Morning Jay: Mondale 2012!
6:00 AM, Sep 21, 2011 • By JAY COST
The strategy. Obama wins by uniting an energized Democratic base with the swing vote. Right now, the swing vote is not disposed to him, and this deficit plan will not help. However, it will help with the base, which has been grumbling of late. There’s no question that the Democratic base will vote for Obama over the GOP (and as I’ve argued before the notion of a serious primary challenge is not tenable), the issue is that he needs its active engagement. He needs labor money, environmental money, feminist money, extraordinary African American turnout, and so on. It’s quite possible that Obama figures that this package (plus some good old fashioned demagoguery of the eventual GOP nominee) will energize the base, and the swing vote will come back if he can get lucky with some economic growth next year.
The delusion. As I mentioned last week, Obama is a fellow with a very high opinion of himself. So, if his advisors have convinced him that hitting these populist, Mondale-esque themes is basically a way to “let Obama be Obama,” then it’s no shock that he’s pursuing this path. After all, Obama loves being Obama.
Beyond that, the left has long subscribed to the theory that voters are abstractly conservative but programmatically liberal. That is, ask them whether spending should be increased or decreased in general, and they’ll say decreased. But ask them about specific programs, and they’ll call for increases.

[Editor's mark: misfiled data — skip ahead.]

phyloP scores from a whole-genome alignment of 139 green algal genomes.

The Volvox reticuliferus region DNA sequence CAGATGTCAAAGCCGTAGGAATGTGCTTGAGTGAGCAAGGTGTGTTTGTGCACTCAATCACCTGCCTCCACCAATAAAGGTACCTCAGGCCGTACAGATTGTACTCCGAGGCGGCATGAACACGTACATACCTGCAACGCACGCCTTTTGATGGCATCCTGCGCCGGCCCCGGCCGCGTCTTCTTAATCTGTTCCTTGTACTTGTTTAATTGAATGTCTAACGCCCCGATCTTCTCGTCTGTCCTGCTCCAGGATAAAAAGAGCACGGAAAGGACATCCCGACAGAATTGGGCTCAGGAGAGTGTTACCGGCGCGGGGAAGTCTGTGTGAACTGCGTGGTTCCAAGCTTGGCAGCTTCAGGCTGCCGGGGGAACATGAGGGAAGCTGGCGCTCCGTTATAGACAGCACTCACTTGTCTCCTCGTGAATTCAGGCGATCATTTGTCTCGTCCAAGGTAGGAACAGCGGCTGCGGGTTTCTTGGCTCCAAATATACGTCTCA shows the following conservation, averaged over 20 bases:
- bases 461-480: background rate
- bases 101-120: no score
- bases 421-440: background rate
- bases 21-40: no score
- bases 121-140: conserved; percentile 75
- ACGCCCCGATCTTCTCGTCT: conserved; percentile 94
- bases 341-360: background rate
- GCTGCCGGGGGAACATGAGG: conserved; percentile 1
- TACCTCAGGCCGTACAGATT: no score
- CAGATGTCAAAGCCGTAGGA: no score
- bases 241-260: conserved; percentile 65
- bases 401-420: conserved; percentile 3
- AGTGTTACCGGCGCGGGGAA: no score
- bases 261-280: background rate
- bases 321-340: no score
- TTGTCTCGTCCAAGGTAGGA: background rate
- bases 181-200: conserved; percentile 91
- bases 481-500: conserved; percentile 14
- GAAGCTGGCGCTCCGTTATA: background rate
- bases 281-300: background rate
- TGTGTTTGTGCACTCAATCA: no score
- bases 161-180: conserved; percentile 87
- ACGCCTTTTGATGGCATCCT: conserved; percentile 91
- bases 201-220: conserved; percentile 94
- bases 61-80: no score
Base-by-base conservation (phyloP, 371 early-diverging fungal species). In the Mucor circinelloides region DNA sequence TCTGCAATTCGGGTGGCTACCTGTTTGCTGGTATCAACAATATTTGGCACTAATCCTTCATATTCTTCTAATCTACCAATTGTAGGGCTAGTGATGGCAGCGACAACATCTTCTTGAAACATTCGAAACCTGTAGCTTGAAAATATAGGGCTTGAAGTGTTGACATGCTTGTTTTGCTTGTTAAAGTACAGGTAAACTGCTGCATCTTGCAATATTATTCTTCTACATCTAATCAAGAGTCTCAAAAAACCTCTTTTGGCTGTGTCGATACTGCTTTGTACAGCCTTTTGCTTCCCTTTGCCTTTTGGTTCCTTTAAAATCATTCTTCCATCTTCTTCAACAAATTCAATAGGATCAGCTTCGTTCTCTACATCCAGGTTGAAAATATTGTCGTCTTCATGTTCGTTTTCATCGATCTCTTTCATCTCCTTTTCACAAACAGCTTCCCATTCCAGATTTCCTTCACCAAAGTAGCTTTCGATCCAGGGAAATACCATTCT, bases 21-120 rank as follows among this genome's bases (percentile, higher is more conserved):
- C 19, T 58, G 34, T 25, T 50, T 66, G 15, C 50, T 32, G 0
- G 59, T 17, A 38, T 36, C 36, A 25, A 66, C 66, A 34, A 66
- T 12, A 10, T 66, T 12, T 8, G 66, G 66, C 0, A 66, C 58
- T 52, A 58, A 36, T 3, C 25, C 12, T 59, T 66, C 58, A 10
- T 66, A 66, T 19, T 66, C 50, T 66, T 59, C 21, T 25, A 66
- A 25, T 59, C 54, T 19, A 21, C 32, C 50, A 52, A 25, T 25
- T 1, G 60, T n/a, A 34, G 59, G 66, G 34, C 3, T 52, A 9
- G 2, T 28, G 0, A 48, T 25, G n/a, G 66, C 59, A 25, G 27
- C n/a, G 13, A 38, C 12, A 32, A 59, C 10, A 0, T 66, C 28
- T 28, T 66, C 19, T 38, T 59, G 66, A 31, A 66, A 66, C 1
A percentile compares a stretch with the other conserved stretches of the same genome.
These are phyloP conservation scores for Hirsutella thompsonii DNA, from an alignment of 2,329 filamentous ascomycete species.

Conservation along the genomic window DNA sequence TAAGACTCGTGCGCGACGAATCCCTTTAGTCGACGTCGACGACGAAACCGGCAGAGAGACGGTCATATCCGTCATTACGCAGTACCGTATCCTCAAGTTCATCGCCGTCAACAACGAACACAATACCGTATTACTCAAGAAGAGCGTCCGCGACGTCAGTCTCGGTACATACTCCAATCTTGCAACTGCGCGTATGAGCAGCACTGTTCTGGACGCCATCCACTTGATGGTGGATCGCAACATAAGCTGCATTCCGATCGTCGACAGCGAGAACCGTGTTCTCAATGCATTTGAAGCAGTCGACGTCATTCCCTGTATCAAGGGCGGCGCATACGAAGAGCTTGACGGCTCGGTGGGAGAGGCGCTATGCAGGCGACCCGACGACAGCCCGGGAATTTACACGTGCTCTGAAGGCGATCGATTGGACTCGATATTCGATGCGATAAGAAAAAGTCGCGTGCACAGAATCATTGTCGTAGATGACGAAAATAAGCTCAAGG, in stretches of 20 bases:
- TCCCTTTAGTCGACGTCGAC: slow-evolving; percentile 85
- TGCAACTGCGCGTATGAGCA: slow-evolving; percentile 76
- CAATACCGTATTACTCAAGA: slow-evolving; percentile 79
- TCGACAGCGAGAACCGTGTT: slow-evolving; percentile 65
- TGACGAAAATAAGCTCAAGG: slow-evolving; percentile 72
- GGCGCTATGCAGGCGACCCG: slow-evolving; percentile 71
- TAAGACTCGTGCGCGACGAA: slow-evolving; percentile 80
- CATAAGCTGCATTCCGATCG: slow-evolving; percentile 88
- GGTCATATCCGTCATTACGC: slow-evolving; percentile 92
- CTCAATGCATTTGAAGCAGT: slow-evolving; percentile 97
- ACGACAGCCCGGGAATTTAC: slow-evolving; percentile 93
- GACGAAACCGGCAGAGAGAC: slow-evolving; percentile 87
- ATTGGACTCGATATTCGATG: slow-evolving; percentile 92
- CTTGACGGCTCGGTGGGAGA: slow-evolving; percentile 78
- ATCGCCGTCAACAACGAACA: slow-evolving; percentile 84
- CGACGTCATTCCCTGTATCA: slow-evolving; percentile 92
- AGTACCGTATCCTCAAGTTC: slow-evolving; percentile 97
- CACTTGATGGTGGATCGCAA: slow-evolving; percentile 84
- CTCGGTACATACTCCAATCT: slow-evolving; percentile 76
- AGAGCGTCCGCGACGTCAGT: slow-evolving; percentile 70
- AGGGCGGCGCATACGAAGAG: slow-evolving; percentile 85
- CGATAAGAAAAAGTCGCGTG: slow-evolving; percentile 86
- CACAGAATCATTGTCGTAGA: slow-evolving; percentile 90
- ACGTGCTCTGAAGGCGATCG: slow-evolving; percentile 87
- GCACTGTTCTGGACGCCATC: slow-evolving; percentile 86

There is no doubt that polling often exhibits this dichotmy (see this recent result from Gallup, for example), but the problem is that such policy questions have had all the practicalities of politics shorn from them. On paper, a plan to raise taxes on the wealthy to reduce the deficit is popular – but in practice people understand that politicians will also raise taxes on small businesses, use budget gimmicks to “reduce” the deficit, and spend the surplus revenue on their pet programs. So while the Democratic tax-hiking plan may be “popular,” the GOP is trusted more on taxes by voters.
The health care bill suffered from something like this. People generally supported individual items as pollsters described them, but hated the overall bill. Why? Because the process by which it was passed simply reinforced their already negative opinions about the government’s efficacy. So when push came to shove, they simply didn’t believe that Obamacare would do all the wonderful things the president promised.
Liberal strategists who work for the president probably don’t fully appreciate this, and are giving him the bad advice to push earnestly for tax and spending increases. If they knew their history a little better, they’d know how well that idea worked for Mondale back in 1984.